Trick? Or treat?
Whenever a review is required for an anthology movie, the phrase “mixed bag” is bound to turn up somewhere. From Dead of Night to Creepshow, all the way to modern horror anthologies like the V/H/S and The ABCs of Death films, there’s almost always a rotten apple that spoils the barrel. With the seasonal portmanteau piece Tales of Halloween comprising ten horror tales from eleven directors, the odds were that at least one of the entries would be the weak link. Shows how wrong you can be.
The brainchild of Soulmate director Axelle Carolyn, with the assistance of partner Neil Marshall (The Descent) and Epic Pictures producer Shaked Berenson, Tales of Halloween, as the title suggests, called for ten tales of terror linked to a Halloween theme (and by a clever choice of voiceover), and a roll call of familiar names and faces behind and in front of the camera (styling themselves ‘The October Society’) answered the call. Part of the film’s delight is not knowing who – or what – might turn up next, so I’ll avoid the customary synopsizing/rating game of individual episodes, limiting myself to the titles and credited talent to whet your appetites:
“Sweet Tooth” directed by Dave Parker
“The Night Billy Raised Hell” directed by Darren Lynn Bousman
“Trick” directed by Adam Gierasch
“The Weak and the Wicked” directed by Paul Solet
“Grim Grinning Ghost” directed by Axelle Carolyn
“Ding Dong” directed by Lucky McKee
“This Means War” directed by John Skipp and Andrew Kasch
“Friday the 31st” directed by Mike Mendez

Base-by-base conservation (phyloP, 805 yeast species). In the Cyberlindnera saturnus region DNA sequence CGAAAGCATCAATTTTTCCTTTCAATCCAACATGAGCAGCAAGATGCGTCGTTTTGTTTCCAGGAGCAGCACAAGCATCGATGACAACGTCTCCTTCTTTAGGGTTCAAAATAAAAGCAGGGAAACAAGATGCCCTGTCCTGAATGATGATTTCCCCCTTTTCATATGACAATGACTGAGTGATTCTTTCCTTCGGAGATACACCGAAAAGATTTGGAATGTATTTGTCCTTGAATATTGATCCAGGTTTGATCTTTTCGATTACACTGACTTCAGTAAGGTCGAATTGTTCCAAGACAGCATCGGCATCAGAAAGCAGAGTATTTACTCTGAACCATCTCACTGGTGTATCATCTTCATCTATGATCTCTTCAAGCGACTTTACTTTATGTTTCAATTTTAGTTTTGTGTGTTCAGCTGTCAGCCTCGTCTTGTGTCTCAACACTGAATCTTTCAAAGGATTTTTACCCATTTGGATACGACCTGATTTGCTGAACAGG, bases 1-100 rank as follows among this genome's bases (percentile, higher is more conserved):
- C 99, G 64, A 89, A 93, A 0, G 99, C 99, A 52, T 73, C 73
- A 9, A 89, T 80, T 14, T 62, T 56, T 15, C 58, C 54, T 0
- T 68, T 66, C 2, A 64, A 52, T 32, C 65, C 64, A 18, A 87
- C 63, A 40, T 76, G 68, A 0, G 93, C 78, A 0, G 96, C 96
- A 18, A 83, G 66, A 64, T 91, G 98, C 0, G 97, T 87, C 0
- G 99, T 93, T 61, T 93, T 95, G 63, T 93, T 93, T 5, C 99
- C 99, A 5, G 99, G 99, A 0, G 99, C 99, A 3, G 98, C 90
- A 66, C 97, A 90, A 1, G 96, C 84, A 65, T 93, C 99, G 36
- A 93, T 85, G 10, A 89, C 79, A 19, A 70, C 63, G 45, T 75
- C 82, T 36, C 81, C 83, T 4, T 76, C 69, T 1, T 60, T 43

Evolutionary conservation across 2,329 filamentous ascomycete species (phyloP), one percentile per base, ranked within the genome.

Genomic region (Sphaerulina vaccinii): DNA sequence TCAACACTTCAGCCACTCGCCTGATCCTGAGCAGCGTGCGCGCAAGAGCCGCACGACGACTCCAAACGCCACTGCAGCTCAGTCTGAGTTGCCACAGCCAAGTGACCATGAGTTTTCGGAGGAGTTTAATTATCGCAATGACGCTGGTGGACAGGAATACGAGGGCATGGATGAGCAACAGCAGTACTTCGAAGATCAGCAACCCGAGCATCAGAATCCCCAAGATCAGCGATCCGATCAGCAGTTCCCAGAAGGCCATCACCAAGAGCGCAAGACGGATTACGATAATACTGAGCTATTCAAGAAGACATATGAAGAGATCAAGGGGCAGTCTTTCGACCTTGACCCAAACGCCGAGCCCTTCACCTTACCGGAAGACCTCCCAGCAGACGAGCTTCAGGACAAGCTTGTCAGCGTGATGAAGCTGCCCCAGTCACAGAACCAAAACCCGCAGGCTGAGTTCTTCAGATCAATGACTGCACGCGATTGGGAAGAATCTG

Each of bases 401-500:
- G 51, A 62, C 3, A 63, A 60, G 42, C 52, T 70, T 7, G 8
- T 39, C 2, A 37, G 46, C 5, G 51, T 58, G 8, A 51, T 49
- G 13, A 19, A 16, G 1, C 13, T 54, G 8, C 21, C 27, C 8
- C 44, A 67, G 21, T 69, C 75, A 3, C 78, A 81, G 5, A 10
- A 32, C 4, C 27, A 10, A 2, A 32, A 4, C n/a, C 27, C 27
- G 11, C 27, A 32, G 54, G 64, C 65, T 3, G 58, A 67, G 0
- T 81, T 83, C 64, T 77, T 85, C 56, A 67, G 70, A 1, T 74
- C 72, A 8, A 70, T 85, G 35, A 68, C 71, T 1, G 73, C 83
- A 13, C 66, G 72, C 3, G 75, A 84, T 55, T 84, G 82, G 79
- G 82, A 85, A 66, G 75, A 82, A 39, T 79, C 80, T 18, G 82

“The Ransom of Rusty Rex” directed by Ryan Schifrin
“Bad Seed” directed by Neil Marshall
Yes, some of the short stories are stronger than others, but – crucially – they are all great, gory fun, and everything fits the brief: candy, kids in costumes, cries of “trick or treat” and pumpkins are aplenty, but Carolyn’s smart oversight (she gets a “created by” credit) means that there’s no redundancy, no repetition, and no crossover – except when the stories are deliberately interlinked, in the most deliciously fun way possible.
Carolyn and company have crafted exactly the film Halloween needs: a series of short, sharp shocks with plenty of gloopy gore, sly wit, intelligence and just the right amount of knowingness – but where the main ingredient is always, unfailingly, fun. In short – no pun intended – they’ve created the best Halloween movie since… well, since Halloween. And the title lends itself perfectly to the hoped-for sequel: More Tales of Halloween, of course.
Horror anthologies can be an excuse to weld together short films as a feature-length film to sell on DVD and VOD (I’m looking at you, Zombieworld). But Tales of Halloween is no trick. It’s an absolute treat.